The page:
I’d like to introduce you to Nemo, Point Nemo. It’s a place, not a person, and it’s one of the (non)stops on our Round the World sailing adventure.
Point Nemo is named after Captain Nemo, from Jules Verne’s 20,000 Leagues Under The Sea, and it is one of the poles of inaccessibility – meaning it’s one of the hardest places to get to on Planet Earth.
Point Nemo isn’t an actual ‘point’ as there’s no land there — it’s simply a spot in the ocean that is 2,688 kilometers (1,450 nm) from the nearest land. Point Nemo is based at S48°52.6′, W123°23.6′.
If we pass Point Nemo at the right time of day, we’ll be closer to the astronauts in the International Space Station some 400km up in space, than any other humans on earth. In Latin, ‘nemo’ translates as ‘no man’ – which pretty much sums up how bleak this part of the world is!
In 1992, a Croatian-Canadian survey engineer called Hrvoje Lukatela used a geospatial computer program to find Point Nemo. He figured that because the Earth is three-dimensional, its most remote ocean point must sit the same distance away from three nearest coastlines. The area is also known as a “spacecraft cemetery” because hundreds of decommissioned satellites, space stations, and other spacecraft have been deposited there upon re-entering the atmosphere to lessen the risk of hitting any inhabited locations.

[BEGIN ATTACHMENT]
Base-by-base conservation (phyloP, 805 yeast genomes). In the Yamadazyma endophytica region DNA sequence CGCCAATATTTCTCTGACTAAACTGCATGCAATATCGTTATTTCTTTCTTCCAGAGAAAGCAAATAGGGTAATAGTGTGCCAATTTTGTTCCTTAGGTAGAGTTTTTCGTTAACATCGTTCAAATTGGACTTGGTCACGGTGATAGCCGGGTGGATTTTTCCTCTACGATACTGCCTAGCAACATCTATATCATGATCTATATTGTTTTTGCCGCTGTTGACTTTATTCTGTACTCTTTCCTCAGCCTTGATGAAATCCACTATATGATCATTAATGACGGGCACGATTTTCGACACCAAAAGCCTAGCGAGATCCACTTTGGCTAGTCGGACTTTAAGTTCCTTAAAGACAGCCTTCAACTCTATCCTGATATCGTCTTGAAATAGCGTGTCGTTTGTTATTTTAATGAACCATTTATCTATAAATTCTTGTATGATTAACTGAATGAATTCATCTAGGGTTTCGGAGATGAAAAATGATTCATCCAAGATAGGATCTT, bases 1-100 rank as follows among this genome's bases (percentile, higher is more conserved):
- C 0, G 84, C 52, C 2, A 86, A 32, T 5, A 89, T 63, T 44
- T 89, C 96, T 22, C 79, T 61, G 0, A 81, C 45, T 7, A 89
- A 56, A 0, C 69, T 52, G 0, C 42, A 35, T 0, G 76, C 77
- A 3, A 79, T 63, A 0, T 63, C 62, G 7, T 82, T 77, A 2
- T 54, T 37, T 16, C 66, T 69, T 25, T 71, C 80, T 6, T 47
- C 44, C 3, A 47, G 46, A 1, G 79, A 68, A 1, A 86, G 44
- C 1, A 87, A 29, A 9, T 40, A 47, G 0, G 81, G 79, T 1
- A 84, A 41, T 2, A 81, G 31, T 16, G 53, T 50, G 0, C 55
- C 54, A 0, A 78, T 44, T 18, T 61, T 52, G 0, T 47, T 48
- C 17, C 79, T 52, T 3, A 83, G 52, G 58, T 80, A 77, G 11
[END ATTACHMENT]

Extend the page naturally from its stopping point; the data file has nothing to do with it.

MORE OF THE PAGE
Cover Photo: Volvo Ocean Race
One thought on “Finding Nemo”
“…He figured that because the Earth is three-dimensional, its most remote ocean point must sit the same distance away from three nearest coastlines….”
Gornje je (djelomično) netočno, a potiče iz neke rane publikacije meni nepoznatog autora. Rečenica je prepisivana dosada tako često, da ju je nemoguće “iskorjeniti”. Naime, najudaljenija točka od kopna na moru bila bi jednako udaljena od tri rta negdje na obali i u slučaju da je zemlja ravna ploča, a ne kugla.